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Icelands Hellisheidi plant adds 90 MW to total of 303 MW in capacity

Hellisheidi geothermal power plant of Reykjavik Energy, Iceland (source: flickr/ thinkgeoenergy, creative commons)
Alexander Richter 10 Oct 2011

Reykjavik Energy starts up phase 5 of the extension of its Hellisheidi geothermal power and heat plant, adding 90 MW in power generation capacity to a total of 303 MW and 133 MW in thermal energy.

Earlier this month, local utility Reykjavik Energy celebrated the start-up of phase 5 of the Hellisheidi geothermal combined heat and power plant (CHP), located
just outside Reykjavik, Iceland. This fifth phase added an additional 90 MW of power. The plant, which was designed by a group of consulting firms led by Mannvit, is now one of the world’s largest geothermal energy plants, producing 303 MW of power and 133 MW of thermal energy for space heating and hot water.

Mannvit, as the mechanical and overall plant designer, is proud to report on the successful commissioning of the plant’s 5th phase, which added 2 x 45 MWe Mitsubishi turbines. The total cost of the 90 MW, 5th phase was approximately $197 million, or 23.5 billion ISK (Icelandic krona).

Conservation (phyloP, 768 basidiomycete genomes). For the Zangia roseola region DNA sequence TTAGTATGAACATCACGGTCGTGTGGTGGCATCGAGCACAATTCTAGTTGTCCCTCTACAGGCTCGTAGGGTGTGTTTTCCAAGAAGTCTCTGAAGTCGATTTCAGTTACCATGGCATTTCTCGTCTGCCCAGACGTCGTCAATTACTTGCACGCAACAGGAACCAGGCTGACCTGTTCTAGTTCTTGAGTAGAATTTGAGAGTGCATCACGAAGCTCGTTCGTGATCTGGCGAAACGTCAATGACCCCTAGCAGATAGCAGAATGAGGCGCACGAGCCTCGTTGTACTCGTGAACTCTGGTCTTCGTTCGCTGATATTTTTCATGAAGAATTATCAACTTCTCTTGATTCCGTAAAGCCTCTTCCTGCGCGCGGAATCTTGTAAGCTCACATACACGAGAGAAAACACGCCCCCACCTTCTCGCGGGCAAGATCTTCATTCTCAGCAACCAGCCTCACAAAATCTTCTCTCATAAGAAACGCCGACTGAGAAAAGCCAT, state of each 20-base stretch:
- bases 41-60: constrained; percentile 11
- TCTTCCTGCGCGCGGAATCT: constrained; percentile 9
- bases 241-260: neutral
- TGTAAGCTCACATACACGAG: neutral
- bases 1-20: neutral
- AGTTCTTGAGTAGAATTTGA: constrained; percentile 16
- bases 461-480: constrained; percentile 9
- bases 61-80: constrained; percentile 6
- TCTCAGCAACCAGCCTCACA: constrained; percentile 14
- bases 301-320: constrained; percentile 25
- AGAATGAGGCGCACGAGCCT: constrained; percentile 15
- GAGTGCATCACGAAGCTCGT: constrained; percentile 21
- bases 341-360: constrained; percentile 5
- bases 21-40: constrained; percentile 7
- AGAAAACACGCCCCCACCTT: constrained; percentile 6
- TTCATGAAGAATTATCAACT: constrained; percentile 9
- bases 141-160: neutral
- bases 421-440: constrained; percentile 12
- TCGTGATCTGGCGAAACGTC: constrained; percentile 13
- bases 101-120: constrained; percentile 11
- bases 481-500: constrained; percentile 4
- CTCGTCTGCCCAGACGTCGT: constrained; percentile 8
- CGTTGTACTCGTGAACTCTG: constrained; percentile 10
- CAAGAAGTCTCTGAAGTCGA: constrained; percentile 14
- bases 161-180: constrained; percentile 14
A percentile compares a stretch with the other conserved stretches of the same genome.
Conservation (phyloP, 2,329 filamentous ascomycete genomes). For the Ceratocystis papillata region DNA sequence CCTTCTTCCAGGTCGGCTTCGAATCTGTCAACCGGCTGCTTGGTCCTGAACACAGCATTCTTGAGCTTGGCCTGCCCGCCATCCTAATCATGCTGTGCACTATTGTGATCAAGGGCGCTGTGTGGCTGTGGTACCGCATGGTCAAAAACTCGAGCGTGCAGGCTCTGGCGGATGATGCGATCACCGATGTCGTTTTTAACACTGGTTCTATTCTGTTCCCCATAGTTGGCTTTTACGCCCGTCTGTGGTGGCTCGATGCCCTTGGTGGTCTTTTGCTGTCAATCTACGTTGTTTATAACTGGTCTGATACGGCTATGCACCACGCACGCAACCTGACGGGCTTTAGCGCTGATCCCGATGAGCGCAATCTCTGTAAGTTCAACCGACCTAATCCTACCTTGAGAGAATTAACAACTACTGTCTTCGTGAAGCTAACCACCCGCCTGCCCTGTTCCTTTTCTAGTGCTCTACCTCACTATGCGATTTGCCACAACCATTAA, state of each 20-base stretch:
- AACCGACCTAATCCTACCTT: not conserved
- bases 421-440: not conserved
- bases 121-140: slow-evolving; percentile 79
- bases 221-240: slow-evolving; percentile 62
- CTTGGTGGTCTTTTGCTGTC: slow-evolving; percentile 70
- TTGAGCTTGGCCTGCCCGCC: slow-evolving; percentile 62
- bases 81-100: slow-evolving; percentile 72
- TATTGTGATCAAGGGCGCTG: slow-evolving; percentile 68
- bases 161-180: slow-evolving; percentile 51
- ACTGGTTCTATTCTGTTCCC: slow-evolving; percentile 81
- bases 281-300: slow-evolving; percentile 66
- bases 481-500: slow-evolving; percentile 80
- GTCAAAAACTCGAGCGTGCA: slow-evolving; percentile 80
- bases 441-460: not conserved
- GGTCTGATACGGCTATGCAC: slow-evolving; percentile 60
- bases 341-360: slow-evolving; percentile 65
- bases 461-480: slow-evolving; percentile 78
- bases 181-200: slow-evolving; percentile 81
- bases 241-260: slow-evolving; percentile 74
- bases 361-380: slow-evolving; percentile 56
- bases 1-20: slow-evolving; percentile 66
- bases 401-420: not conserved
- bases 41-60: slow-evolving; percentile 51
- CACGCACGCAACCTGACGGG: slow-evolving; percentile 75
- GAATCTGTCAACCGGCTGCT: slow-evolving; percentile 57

Approximately 50 geothermal wells support the entire production. Mannvit’s services for the plant design and construction included project management, overall plant design, environmental impact assessment (EIA), detailed mechanical design of the plant, HVAC and control systems design, bid document preparation and tender evaluation, site supervision, commissioning and acceptance testing.

In response to increased demand for space heating and hot water in the region, additional development plans for the Hellisheidi CHP geothermal plant includes two more heating plant phases of 133 MWth each. When complete, these additional units will bring the heating capacity of the plant to 400 MWth.

Video of the Hellisheidi geothermal power plant (by Mannvit), of the Hellisheidi geothermal plant

Source: Press release by Mannvit